4153


    Anf-01 ix.vi.xxvii Pg 5
    Dan. xii. 4; 7.

    But Jeremiah also says, “In the last days they shall understand these things.”4153

    4153


    Anf-02 vi.iv.v.v Pg 2.1


    Anf-02 vi.iv.iv.xxi Pg 42.1


    Anf-01 ii.ii.xxxv Pg 9
    Ps. l. 16–23. The reader will observe how the Septuagint followed by Clement differs from the Hebrew.


    knowledge,155

    155 Or, “knowledge of immortality.”

    “who, being the brightness of His majesty, is by so much greater than the angels, as He hath by inheritance obtained a more excellent name than they.”156

    156


    Anf-02 vi.iv.iv.xxi Pg 42.1


    Anf-02 vi.ii.viii Pg 28.1


    Anf-02 vi.iii.ii.xi Pg 41.1


    Anf-01 ix.ii.xxv Pg 9
    This sentence is wholly unintelligible as it stands in the Latin version. Critics differ greatly as to its meaning; Harvey tries to bring out of it something like the translation given above. [This name is manufactured from a curious abuse of (קו לקו) Isa. xxviii. 10–13, which is variously understood. See (Epiphanius ed. Oehler, vol. i.) Philastr., p. 38.]


    Anf-03 v.iv.iii.xxii Pg 14
    An inexact quotation of Isa. xl .28.

    Although He had respect to the offerings of Abel, and smelled a sweet savour from the holocaust of Noah, yet what pleasure could He receive from the flesh of sheep, or the odour of burning victims? And yet the simple and God-fearing mind of those who offered what they were receiving from God, both in the way of food and of a sweet smell, was favourably accepted before God, in the sense of respectful homage2975

    2975 Honorem.

    to God, who did not so much want what was offered, as that which prompted the offering. Suppose now, that some dependant were to offer to a rich man or a king, who was in want of nothing, some very insignificant gift, will the amount and quality of the gift bring dishonour2976

    2976 Infuscabit.

    to the rich man and the king; or will the consideration2977

    2977 Titulus.

    of the homage give them pleasure? Were, however, the dependant, either of his own accord or even in compliance with a command, to present to him gifts suitably to his rank, and were he to observe the solemnities due to a king, only without faith and purity of heart, and without any readiness for other acts of obedience, will not that king or rich man consequently exclaim: “To what purpose is the multitude of your sacrifices unto me? I am full of your solemnities, your feast-days, and your Sabbaths.”2978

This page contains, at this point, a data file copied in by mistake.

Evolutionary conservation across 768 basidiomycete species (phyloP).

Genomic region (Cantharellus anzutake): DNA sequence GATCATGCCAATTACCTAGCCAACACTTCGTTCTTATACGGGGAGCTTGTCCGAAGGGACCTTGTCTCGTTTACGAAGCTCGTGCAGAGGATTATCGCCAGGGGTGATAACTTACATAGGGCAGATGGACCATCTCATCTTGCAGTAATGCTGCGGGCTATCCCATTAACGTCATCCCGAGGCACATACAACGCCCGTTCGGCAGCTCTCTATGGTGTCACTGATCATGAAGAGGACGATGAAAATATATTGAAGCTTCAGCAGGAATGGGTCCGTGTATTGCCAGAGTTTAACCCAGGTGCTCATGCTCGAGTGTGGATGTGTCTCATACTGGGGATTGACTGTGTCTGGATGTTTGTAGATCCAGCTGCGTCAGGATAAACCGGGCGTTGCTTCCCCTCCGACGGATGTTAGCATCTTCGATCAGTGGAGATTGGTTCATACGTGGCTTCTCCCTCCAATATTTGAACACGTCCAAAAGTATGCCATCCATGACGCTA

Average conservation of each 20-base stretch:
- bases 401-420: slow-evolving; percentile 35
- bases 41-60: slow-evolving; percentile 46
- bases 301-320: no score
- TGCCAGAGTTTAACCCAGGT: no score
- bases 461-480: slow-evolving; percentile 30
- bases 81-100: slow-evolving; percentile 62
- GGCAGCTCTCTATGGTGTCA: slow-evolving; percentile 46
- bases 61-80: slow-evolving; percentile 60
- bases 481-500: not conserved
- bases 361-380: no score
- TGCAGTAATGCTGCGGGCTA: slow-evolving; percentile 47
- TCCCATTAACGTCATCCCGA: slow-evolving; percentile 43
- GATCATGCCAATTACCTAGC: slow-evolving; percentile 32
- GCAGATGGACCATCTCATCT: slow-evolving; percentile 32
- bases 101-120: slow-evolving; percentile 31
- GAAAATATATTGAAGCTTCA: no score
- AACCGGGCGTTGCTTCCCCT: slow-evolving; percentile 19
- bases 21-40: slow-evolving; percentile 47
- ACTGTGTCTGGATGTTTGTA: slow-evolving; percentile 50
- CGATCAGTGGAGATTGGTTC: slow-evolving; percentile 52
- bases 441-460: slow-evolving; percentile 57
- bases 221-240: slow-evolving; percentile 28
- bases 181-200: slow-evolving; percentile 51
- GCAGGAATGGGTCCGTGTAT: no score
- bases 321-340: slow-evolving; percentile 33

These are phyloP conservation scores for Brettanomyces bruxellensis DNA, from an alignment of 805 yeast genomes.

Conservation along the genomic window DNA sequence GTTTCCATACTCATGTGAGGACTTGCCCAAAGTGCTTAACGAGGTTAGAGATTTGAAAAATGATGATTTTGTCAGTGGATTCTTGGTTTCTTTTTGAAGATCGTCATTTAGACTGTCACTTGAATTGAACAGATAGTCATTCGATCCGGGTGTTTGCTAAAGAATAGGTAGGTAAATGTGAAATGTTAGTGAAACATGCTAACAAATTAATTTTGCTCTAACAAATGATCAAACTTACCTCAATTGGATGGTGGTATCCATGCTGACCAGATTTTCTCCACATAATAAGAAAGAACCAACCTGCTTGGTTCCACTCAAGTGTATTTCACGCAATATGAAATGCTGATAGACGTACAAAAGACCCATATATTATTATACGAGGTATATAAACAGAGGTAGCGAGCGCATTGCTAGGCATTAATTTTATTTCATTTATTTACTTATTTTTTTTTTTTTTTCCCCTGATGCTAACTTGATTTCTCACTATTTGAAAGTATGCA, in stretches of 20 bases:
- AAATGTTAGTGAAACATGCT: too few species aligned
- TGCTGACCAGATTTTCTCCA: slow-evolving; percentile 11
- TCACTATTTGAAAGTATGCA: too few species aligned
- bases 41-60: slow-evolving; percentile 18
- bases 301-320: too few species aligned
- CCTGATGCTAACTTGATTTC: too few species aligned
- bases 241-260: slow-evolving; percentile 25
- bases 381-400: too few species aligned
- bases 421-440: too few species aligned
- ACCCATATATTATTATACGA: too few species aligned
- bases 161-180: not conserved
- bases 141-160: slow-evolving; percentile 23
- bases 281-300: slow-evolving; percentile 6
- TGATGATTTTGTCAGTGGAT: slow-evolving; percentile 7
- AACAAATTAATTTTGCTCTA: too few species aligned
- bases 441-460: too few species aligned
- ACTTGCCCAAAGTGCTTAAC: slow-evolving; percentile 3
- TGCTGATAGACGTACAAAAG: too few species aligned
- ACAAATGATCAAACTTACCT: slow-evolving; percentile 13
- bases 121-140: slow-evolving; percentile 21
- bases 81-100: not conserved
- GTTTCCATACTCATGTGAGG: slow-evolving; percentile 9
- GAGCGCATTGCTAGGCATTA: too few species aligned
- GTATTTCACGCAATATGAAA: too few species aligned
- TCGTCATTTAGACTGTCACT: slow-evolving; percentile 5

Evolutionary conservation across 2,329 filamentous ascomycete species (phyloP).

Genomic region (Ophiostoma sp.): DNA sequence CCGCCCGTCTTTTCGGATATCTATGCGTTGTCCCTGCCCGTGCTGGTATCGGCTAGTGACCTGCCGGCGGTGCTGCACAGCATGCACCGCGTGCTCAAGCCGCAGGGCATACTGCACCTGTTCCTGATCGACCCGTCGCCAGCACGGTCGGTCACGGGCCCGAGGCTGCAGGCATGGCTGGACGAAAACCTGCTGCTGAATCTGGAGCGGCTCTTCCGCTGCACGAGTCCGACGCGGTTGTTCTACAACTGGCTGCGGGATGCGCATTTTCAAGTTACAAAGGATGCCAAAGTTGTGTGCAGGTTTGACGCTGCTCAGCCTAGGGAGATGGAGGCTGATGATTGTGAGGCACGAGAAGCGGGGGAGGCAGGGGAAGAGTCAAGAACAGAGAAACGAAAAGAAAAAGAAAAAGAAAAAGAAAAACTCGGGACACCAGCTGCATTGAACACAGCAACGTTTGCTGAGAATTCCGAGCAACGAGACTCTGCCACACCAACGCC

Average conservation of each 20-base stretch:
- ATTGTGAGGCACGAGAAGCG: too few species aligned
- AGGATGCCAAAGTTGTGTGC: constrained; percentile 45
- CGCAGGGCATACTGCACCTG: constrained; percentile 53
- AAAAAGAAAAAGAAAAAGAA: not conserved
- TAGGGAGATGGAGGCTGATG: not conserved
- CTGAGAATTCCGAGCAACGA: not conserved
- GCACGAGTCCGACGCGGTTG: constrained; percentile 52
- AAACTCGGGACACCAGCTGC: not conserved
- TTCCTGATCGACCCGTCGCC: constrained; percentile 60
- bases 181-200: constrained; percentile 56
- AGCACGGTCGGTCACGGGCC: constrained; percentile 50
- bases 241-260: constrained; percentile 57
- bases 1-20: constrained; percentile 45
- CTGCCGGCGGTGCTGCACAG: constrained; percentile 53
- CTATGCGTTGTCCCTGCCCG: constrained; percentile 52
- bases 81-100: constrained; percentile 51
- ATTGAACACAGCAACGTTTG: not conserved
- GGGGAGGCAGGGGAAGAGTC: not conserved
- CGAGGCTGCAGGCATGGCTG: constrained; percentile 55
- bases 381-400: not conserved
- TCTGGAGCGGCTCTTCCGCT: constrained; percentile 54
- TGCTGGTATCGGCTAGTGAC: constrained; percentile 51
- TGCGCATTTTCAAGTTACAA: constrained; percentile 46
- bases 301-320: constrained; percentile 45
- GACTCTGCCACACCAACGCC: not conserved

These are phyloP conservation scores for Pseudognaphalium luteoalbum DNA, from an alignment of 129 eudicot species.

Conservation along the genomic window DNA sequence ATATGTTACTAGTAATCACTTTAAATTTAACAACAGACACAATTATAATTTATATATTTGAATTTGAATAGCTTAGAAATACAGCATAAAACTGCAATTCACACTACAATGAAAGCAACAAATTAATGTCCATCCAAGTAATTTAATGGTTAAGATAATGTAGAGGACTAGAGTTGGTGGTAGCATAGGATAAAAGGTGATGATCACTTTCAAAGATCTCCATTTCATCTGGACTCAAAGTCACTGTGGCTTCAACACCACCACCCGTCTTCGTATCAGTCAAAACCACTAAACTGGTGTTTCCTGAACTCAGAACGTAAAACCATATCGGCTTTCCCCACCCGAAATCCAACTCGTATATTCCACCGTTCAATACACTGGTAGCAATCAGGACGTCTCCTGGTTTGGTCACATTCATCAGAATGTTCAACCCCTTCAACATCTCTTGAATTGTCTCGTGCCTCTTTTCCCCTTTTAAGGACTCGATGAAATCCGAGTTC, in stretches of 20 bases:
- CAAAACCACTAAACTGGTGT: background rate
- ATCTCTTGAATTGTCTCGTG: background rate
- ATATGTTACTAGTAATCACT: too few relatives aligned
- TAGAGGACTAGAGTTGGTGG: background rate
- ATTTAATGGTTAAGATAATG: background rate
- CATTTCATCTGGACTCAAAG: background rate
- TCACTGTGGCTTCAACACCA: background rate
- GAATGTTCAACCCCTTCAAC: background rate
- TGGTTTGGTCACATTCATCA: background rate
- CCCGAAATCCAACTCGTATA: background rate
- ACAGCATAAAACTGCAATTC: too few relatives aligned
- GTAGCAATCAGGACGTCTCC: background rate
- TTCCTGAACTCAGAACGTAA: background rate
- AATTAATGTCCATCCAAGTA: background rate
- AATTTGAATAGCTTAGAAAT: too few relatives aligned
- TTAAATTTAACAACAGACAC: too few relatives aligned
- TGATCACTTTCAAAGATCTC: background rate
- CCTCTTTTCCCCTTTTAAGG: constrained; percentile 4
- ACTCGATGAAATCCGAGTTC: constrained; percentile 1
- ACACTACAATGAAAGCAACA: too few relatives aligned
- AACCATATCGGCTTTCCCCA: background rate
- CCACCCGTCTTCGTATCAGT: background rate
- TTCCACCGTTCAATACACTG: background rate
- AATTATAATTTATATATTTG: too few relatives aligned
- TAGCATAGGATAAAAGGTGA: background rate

2978


    Anf-01 ix.ii.xxv Pg 9
    This sentence is wholly unintelligible as it stands in the Latin version. Critics differ greatly as to its meaning; Harvey tries to bring out of it something like the translation given above. [This name is manufactured from a curious abuse of (קו לקו) Isa. xxviii. 10–13, which is variously understood. See (Epiphanius ed. Oehler, vol. i.) Philastr., p. 38.]


    Anf-01 ii.ii.vii Pg 3
    Gen. vii.; 1 Pet. iii. 20; 2 Pet. ii. 5.

    <index subject1="Jonah" title="7" id="ii.ii.vii-p3.4"/>Jonah proclaimed destruction to the Ninevites;37

    37


    Anf-01 ix.ii.xxv Pg 9
    This sentence is wholly unintelligible as it stands in the Latin version. Critics differ greatly as to its meaning; Harvey tries to bring out of it something like the translation given above. [This name is manufactured from a curious abuse of (קו לקו) Isa. xxviii. 10–13, which is variously understood. See (Epiphanius ed. Oehler, vol. i.) Philastr., p. 38.]


    Anf-03 v.iv.iii.xxii Pg 14
    An inexact quotation of Isa. xl .28.

    Although He had respect to the offerings of Abel, and smelled a sweet savour from the holocaust of Noah, yet what pleasure could He receive from the flesh of sheep, or the odour of burning victims? And yet the simple and God-fearing mind of those who offered what they were receiving from God, both in the way of food and of a sweet smell, was favourably accepted before God, in the sense of respectful homage2975

    2975 Honorem.

    to God, who did not so much want what was offered, as that which prompted the offering. Suppose now, that some dependant were to offer to a rich man or a king, who was in want of nothing, some very insignificant gift, will the amount and quality of the gift bring dishonour2976

    2976 Infuscabit.

    to the rich man and the king; or will the consideration2977

    2977 Titulus.

    of the homage give them pleasure? Were, however, the dependant, either of his own accord or even in compliance with a command, to present to him gifts suitably to his rank, and were he to observe the solemnities due to a king, only without faith and purity of heart, and without any readiness for other acts of obedience, will not that king or rich man consequently exclaim: “To what purpose is the multitude of your sacrifices unto me? I am full of your solemnities, your feast-days, and your Sabbaths.”2978